Cheriton Hydroponics Farm Granted $15,000 From State To Expand

Lettuce grows inside a Shore Breeze Farms hydroponic greenhouse. Submitted photo.

By Stefanie Jackson – Shore Breeze Farms in Cheriton, owned and operated by fourth-generation farmer Steve Sturgis, was recently awarded a $15,000 Agriculture and Forestry Industries Development grant by Gov. Ralph Northam to expand the farm’s hydroponic greenhouse operations.

“It is exciting to see homegrown companies like Shore Breeze Farms harnessing new agriculture technologies to bring fresh, local vegetables to their communities,” Northam said in a July 2 press release.

Sturgis has been running the family business since his father died in 2002, but his interest in hydroponics dates back 20 years.

He’s always been interested in any farming technique – for example, growing tomatoes on trellises – that allows him to grow a “higher volume, higher quality,” Sturgis said.

He finally achieved his goal of growing crops hydroponically in 2019. His son, Kyle Sturgis, manages the two greenhouses.

They started with lettuce, and the first crop was harvested in January. Varieties of lettuce grown include green and red bibb, green and red oak leaf, and green leaf lettuce.

There are thousands of varieties of lettuce and “we’re always trying some new ones,” Sturgis said. Some grow better in warmer weather and others grow better in cooler seasons, he said.

He’s also experimenting with growing herbs like basil and cilantro.

The hydroponically grown leafy greens are sold to local restaurants, and shortly before the coronavirus pandemic hit, Shore Breeze Farms also had begun selling its lettuce to Northampton’s public schools.

“We were really pleased with that, because the kids were liking it, which made us feel good,” Sturgis said.

Oliver Bennett, chairman of Northampton’s board of supervisors, said, “We applaud Shore Breeze Farms and the Sturgis family’s commitment to agriculture on the Eastern Shore and their innovative approach to providing local produce to our students, our residents and our visitors year-round.”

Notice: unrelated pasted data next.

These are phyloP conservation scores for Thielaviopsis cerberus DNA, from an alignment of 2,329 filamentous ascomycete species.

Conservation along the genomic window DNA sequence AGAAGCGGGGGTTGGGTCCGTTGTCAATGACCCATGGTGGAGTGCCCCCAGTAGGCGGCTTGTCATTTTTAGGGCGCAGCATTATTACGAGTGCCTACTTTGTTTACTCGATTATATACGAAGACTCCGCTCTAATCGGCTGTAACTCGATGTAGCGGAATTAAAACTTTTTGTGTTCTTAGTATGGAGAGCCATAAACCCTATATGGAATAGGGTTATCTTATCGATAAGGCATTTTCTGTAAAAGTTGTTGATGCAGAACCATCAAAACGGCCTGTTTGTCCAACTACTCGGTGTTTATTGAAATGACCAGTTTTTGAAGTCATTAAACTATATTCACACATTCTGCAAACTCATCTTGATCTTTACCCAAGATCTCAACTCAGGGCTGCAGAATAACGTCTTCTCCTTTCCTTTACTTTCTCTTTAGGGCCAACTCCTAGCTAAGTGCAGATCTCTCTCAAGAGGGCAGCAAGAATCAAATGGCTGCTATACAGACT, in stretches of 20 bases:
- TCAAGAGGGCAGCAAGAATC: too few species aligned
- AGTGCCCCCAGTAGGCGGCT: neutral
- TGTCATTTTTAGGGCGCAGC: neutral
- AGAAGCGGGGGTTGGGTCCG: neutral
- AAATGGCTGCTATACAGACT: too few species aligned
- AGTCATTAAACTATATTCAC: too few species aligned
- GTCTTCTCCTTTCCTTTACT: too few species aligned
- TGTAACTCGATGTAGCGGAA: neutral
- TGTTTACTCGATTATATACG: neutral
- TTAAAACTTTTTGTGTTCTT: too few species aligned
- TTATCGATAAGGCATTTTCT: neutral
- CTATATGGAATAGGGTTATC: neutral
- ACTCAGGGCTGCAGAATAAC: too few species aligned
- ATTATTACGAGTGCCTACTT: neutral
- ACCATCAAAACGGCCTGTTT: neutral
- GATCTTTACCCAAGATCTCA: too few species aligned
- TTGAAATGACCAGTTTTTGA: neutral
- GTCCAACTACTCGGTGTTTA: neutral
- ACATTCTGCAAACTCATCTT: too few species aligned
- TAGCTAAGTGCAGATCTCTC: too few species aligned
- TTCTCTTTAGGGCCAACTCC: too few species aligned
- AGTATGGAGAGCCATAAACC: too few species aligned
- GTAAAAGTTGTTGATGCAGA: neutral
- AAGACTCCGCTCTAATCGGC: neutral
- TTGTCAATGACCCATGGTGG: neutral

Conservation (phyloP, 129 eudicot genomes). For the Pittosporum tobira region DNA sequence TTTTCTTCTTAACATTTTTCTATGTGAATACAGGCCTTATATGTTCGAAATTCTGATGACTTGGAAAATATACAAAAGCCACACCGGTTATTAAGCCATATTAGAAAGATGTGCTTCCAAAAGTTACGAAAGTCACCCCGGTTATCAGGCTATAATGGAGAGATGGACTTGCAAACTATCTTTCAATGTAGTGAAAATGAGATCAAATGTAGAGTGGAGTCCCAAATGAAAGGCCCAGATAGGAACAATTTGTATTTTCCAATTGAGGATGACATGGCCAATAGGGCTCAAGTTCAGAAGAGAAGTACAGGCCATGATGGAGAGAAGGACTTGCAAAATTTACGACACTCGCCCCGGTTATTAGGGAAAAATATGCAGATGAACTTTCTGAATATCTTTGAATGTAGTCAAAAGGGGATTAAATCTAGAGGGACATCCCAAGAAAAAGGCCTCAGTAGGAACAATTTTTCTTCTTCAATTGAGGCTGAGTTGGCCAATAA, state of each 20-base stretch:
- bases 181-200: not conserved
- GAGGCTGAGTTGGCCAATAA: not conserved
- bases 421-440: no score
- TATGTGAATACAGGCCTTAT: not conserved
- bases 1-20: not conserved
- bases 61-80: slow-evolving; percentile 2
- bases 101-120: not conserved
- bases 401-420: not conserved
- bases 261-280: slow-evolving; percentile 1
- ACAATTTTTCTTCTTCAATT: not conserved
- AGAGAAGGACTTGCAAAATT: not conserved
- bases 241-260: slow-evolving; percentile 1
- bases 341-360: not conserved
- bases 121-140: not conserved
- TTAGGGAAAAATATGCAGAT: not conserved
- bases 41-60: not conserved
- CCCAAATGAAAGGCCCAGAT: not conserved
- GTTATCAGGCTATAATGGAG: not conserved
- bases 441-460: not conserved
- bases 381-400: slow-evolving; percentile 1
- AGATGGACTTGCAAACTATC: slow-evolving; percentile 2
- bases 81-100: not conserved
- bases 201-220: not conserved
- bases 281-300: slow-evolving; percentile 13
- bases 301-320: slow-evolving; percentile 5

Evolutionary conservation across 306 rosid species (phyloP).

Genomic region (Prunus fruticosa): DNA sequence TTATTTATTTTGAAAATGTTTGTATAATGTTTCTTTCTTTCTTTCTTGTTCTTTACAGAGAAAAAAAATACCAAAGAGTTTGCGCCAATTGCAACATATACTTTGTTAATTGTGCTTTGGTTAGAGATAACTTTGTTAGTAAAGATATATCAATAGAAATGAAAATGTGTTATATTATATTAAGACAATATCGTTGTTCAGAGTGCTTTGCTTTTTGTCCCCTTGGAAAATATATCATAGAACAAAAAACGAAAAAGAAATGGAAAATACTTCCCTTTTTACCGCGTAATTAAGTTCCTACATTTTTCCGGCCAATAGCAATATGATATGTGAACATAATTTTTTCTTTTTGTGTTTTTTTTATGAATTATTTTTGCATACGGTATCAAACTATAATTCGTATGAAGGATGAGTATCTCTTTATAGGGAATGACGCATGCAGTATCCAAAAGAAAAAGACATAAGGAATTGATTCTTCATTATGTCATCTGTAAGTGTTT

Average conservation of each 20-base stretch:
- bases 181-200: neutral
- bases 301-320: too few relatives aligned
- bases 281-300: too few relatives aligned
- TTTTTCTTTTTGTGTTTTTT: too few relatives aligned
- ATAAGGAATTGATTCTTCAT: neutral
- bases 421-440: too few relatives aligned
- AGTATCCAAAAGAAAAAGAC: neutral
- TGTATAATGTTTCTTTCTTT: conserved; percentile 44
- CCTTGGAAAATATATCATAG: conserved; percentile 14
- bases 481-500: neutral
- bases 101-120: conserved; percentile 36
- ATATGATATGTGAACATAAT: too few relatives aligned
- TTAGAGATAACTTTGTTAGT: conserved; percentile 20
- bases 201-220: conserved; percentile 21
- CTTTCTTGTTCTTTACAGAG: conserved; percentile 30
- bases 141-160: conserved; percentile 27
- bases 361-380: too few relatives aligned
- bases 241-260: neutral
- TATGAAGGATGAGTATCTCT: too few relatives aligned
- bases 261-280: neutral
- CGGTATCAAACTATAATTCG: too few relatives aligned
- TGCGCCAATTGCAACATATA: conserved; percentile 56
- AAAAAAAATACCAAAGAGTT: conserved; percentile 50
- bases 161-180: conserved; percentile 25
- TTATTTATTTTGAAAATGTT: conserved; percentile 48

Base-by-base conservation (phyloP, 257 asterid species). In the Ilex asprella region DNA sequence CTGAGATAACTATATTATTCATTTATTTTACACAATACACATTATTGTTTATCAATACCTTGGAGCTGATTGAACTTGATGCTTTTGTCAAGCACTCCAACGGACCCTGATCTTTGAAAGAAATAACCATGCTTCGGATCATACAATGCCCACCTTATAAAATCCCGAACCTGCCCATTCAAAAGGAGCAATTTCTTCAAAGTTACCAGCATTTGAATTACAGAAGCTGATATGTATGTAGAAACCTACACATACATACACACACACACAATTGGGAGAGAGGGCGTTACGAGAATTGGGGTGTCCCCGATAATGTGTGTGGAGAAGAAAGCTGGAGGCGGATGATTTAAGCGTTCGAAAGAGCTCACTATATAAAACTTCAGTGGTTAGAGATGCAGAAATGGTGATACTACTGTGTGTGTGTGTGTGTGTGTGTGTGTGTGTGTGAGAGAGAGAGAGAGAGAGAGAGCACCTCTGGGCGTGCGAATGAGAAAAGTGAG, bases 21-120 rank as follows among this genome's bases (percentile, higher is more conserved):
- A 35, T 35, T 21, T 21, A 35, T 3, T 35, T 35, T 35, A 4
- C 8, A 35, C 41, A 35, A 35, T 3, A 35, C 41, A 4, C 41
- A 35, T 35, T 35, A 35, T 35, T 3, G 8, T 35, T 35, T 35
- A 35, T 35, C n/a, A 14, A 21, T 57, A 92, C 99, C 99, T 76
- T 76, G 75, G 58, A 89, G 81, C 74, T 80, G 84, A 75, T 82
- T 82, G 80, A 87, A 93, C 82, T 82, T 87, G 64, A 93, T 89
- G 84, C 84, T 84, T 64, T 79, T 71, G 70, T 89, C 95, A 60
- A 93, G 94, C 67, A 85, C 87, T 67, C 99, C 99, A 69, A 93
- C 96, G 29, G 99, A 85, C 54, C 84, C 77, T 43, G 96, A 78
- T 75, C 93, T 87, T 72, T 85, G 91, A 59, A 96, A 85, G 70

The upcoming expansion will mean Shore Breeze Farms’ production of leafy greens will increase by 30%. There are also plans to build more greenhouses, add jobs, and grow more varieties of vegetables including tomatoes, cucumbers, peppers, and eggplants.

Not every vegetable is well-suited for hydroponic growing, Sturgis noted. It wouldn’t make sense to grow sweet corn hydroponically for one ear of corn; a better choice is a crop that produces continually or in large amounts, he said.

One of the benefits of hydroponics is that crops are not limited to one season but can grow all year.

“So instead of just growing vegetables in the summertime, and then not having anything to do all winter, I’ve got something to keep me going,” Sturgis said.

Secretary of Agriculture and Forestry Bettina Ring commended Shore Breeze Farms for “finding new ways to improve their operations to extend the growing season and meet customer-demand for local, Virginia-grown products.”

Hydroponics produce better quality vegetables because inside the greenhouse, crops are protected from storms, temperatures can be controlled, and the plants can be fed nutrients as needed.

The environment also benefits from the hydroponic farming method, which recycles water and uses very little water compared to overhead irrigation, Sturgis said.

Sen. Lynwood Lewis praised the Sturgis family for its “good stewardship” and called it a “great example of the proud tradition of agriculture that plays in our Shore economy and our way of life.”

Del. Robert Bloxom said, “It is great to see a local family with deep Eastern Shore roots continue to make their living on this peninsula through cutting edge approaches to our oldest industry.”

Sturgis pointed out that hydroponic farming isn’t a new concept; it has been used for centuries, since the days of Babylon (around 600 B.C.), but it has been “defined and redefined” over time as science advances.

“I’m not inventing the wheel here, it’s just another way of growing agricultural products on the Eastern Shore.”

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